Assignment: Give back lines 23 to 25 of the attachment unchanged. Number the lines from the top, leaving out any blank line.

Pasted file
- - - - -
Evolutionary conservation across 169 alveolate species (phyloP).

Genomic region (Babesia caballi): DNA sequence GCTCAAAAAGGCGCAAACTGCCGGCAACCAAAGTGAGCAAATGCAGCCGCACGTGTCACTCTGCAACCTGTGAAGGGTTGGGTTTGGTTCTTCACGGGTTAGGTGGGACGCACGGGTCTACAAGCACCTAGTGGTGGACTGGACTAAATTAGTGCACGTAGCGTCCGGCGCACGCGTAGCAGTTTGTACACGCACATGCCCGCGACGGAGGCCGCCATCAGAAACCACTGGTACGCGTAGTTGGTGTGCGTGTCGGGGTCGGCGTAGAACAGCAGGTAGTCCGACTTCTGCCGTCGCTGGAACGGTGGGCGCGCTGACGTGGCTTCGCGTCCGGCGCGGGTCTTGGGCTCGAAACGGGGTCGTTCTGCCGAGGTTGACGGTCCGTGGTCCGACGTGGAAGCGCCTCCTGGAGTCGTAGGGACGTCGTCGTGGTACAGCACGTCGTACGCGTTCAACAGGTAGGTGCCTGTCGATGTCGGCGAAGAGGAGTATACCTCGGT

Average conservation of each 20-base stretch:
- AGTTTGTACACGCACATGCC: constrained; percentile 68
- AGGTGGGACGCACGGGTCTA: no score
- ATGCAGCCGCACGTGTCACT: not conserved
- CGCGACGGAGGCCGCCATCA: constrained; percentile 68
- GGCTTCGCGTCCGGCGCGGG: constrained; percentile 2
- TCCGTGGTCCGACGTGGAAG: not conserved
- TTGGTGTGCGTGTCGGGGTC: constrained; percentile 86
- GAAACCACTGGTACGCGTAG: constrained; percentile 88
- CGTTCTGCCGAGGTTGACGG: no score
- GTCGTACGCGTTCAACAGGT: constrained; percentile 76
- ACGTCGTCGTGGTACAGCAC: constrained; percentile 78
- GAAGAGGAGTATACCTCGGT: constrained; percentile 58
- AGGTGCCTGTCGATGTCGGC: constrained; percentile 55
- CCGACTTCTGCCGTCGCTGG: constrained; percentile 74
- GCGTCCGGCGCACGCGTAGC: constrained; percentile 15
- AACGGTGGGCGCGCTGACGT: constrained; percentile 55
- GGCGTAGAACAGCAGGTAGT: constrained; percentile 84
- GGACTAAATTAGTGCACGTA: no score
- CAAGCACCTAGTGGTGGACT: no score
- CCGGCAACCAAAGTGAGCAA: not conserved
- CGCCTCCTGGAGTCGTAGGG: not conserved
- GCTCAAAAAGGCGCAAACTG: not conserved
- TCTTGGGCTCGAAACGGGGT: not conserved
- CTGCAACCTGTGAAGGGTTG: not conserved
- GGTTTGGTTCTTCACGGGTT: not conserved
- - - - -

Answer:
- CCGGCAACCAAAGTGAGCAA: not conserved
- CGCCTCCTGGAGTCGTAGGG: not conserved
- GCTCAAAAAGGCGCAAACTG: not conserved